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  • Iqra Navroz works as a nurse intern at the Aga Khan University, Hospital in Karachi. She completed her Bachelor of Science in Nursing at AKU in 2017. Her rotation at Aga Khan Medical Centre in Gilgit had a great impact on her personal and professional growth.
Aga Khan University
Aga Khan University nursing interns complete rotation in Gilgit

In the spring of 2018, 12 nursing interns enrolled in the Bachelor of Science in Nursing (BScN) programme at the Aga Khan University (AKU) completed a three-month rotation at the Aga Khan Medical Centre in Gilgit (AKMC,G). The nursing and midwifery staff at AKMC,G supported the interns during their rotations by providing supervision for emergency care, obstetrics and gynaecology, and paediatric inpatient cases. The interns were also exposed to the High Dependency Unit and operating rooms.

Iqra Navroz, one of the 12 interns, was interviewed about her experience. Here are some reflections she shared with the Aga Khan Health Services in Pakistan.

My name is Iqra Navroz and I am a nurse by profession. I live in Karachi and work at the Aga Khan University, Hospital as a nurse intern in Internal Medicine Services. I completed my Bachelor of Science in Nursing (BScN) from Aga Khan University (AKU) in 2017.

Getting an opportunity to work at the Aga Khan Medical Centre in Gilgit (AKMC,G), a secondary care health facility in a far-flung area of Pakistan for three months with seasoned health professionals and some of the best medical facilities in the region was an interesting prospect for me. I went with preconceived opinions of staff at AKMC,G and patients visiting the facility, but I was soon to find out that the facts were contrary to my thinking.  Not only were the health professionals highly skilled and experienced, most of the patients visiting the facility were educated and well informed.

I found that international health standards were followed at AKMC,G and all healthcare personnel that I encountered there, whether a healthcare assistant, a lady health visitor, a technician, a doctor or a registered nurse, were highly skilled in their roles.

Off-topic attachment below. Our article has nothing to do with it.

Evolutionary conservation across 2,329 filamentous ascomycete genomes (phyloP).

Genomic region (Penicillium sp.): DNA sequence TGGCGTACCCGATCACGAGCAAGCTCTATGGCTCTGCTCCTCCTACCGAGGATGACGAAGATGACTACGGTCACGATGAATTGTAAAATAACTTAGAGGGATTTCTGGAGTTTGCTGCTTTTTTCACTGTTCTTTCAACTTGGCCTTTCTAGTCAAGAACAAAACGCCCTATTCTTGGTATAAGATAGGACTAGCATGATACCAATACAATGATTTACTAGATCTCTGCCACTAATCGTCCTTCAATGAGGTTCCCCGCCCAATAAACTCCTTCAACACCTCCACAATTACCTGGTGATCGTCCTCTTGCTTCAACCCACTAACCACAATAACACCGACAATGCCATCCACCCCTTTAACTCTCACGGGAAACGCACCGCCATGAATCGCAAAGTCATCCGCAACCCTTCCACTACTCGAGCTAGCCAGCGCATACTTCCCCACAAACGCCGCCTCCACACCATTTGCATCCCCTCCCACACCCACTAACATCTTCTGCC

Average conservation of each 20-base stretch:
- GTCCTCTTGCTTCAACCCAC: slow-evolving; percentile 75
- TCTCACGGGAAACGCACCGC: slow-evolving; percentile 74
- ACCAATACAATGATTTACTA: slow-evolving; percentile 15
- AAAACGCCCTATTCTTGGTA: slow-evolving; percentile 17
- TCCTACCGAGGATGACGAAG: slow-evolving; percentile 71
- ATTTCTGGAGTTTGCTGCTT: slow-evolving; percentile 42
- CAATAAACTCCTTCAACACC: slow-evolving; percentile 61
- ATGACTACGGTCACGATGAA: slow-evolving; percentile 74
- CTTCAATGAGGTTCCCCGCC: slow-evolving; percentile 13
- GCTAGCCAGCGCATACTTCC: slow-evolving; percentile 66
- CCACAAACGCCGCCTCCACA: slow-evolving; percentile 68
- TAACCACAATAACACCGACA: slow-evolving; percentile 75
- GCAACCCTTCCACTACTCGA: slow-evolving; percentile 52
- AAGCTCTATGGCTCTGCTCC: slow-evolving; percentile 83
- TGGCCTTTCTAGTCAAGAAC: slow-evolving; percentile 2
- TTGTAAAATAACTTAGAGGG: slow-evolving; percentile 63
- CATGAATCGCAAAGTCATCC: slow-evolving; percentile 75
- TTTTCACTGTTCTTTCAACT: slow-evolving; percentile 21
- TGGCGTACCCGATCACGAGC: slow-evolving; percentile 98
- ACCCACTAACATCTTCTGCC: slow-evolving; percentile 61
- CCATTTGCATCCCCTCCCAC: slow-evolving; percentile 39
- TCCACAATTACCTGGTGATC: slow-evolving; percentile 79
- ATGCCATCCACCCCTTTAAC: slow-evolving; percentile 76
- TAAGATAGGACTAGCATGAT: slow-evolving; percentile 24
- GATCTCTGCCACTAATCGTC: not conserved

Rotating between different specialised areas with interdisciplinary teams was an excellent learning opportunity. Working in the operation theatre was an amazing experience because I saw how several specialties were accessible and affordable for the local community and communities of nearby areas. Laparoscopic and supine surgeries, orthopedic procedures, and obstetrics and gynaecology emergencies were all handled expertly.

Overall, the rotation at AKMC,G had a great impact on my personal and professional growth. Moving from a tertiary healthcare setting with state-of-the-art equipment and facilities to a relatively remote area with its inherent limitations was a very useful learning experience. Managing patients from different sociocultural backgrounds who spoke different languages, some of which I heard for the first time, was a bit tricky and challenging, but a great professional learning experience. Moving and staying away from home in a cold climate with limited technology was not always easy, but it was a humbling experience that I think helped me grow as a person as well.

I would like to take this opportunity to emphasize the importance of continuing education for staff to help keep their knowledge about current practices updated.  I would also like to thank AKU for giving me the chance to work in such a great secondary care health facility located in a beautiful region of Pakistan, and the caring and friendly staff at AKMC,G – from housekeeping to senior management – who helped make my journey a memorable one.